Originally published December 28 2008
Eco-Friendly Hotels Gaining Popularity
by David Gutierrez, staff writer
(NaturalNews) More and more hotels are billing themselves as "eco- friendly," in response to a growing consumer desire to make more ethical purchasing decisions.
Eleven hotels in the United States have already been certified under the Leadership in Energy and Environmental Design (LEED) program of the U.S. Green Building Council. The Gaia Napa Valley Hotel in American Canyon, Calif., for example, uses special tubes to magnify sunlight into its hallways and conference room, creating life so bright that one customer complained about the excessive energy consumption before being informed that no electricity was being used at all.
"This is the best investment in the whole hotel," Gaia developer Wen Chang said. "This is just natural light."
Each solar magnifying window cost $258.
In addition to its architecture, the hotel also features resource-conserving practices such as cleaning its windows with vinegar instead of chemicals, and dispensing shampoo and soap from large, permanent containers instead of disposable plastic bottles.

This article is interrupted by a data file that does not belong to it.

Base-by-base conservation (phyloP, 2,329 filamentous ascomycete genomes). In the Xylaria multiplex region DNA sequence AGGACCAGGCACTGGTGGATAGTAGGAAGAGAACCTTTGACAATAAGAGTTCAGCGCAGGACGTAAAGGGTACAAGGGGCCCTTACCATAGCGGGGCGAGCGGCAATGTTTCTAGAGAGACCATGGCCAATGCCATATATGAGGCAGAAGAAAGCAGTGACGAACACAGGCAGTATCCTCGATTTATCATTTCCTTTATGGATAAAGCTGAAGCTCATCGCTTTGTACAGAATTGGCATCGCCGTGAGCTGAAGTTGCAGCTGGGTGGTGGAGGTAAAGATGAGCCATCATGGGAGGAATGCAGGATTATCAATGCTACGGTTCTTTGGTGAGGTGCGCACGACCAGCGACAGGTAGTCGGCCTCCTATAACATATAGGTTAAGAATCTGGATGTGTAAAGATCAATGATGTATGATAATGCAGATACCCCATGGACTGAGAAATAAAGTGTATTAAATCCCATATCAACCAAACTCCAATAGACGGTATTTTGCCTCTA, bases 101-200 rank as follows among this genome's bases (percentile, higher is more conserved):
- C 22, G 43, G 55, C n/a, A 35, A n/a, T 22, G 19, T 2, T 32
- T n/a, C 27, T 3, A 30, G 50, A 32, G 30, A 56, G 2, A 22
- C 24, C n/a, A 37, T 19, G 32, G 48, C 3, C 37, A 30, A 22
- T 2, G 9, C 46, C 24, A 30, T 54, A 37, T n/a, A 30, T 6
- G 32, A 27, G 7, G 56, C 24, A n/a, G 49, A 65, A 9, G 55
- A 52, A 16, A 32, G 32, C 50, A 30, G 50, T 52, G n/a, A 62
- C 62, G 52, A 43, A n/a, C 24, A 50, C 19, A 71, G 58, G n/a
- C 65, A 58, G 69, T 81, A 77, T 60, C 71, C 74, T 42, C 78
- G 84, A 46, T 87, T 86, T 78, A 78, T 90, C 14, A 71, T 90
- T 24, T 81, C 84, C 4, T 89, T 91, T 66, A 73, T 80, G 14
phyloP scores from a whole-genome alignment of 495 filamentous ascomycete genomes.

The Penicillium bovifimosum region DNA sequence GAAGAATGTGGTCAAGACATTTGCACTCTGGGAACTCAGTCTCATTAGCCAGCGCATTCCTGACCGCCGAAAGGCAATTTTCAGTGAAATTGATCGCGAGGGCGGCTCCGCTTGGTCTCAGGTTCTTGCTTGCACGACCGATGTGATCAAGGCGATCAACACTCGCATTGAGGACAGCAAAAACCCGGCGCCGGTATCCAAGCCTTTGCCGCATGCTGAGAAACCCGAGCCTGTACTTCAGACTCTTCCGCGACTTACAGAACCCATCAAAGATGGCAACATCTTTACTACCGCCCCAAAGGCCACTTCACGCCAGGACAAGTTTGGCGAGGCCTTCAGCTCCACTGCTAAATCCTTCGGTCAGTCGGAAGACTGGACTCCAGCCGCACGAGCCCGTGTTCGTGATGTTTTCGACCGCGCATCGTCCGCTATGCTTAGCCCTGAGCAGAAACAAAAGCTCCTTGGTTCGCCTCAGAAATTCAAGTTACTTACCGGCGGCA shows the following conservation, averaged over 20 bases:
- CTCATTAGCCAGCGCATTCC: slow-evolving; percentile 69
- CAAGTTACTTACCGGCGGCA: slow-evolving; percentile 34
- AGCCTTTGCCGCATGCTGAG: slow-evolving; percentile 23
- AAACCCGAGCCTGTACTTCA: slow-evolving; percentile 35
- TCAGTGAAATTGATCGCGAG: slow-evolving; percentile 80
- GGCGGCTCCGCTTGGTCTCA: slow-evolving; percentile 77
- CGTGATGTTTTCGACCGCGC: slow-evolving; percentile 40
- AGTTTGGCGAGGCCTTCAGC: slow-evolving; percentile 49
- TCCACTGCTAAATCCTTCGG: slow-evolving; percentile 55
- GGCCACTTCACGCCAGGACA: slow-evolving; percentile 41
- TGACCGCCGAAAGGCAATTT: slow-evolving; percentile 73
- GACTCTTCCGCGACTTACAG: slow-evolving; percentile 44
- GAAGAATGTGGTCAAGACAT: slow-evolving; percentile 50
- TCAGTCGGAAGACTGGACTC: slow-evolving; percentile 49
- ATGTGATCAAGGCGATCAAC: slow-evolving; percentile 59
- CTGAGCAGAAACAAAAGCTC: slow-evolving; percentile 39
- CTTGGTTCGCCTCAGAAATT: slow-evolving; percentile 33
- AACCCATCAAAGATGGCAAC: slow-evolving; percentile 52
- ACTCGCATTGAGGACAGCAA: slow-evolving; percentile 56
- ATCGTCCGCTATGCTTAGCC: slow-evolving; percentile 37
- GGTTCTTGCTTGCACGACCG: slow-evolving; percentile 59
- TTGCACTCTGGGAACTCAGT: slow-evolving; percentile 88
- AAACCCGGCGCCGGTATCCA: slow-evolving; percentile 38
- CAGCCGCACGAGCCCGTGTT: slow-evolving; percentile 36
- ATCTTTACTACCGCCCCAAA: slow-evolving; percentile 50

Another 314 of the United States' 47,000 hotels have been Energy Star certified for electricity conservation measures. But the trend of eco-marketing goes far beyond such certification programs.
"It's a phenomenon that has really started to take off in the last year, year and a half, but there are many hoteliers that have been green-minded for years," said Glenn Hasek, publisher of the Web site "Green Lodging News."
"The fact that there's a relatively low number of certified hotels is by no means a true reflection of how many hotels are actively pursuing energy or water conservation."
Many hotels and hotel chains have adopted practices such as the use of nontoxic cleaners, printing their materials with soy ink on recycled paper, and making recycling bins available in every room. Hotel restaurants and mini-bars are more likely to feature organic or natural foods, snacks and even toothpastes than ever before.
Fairmont Hotels and Resorts in San Francisco and Washington even offer $869 per night "eco- chic" suites, which comes stocked with organic wine and are decorated with organic materials. The price includes the use of a luxury hybrid car.
Sources for this story include: www.latimes.com.
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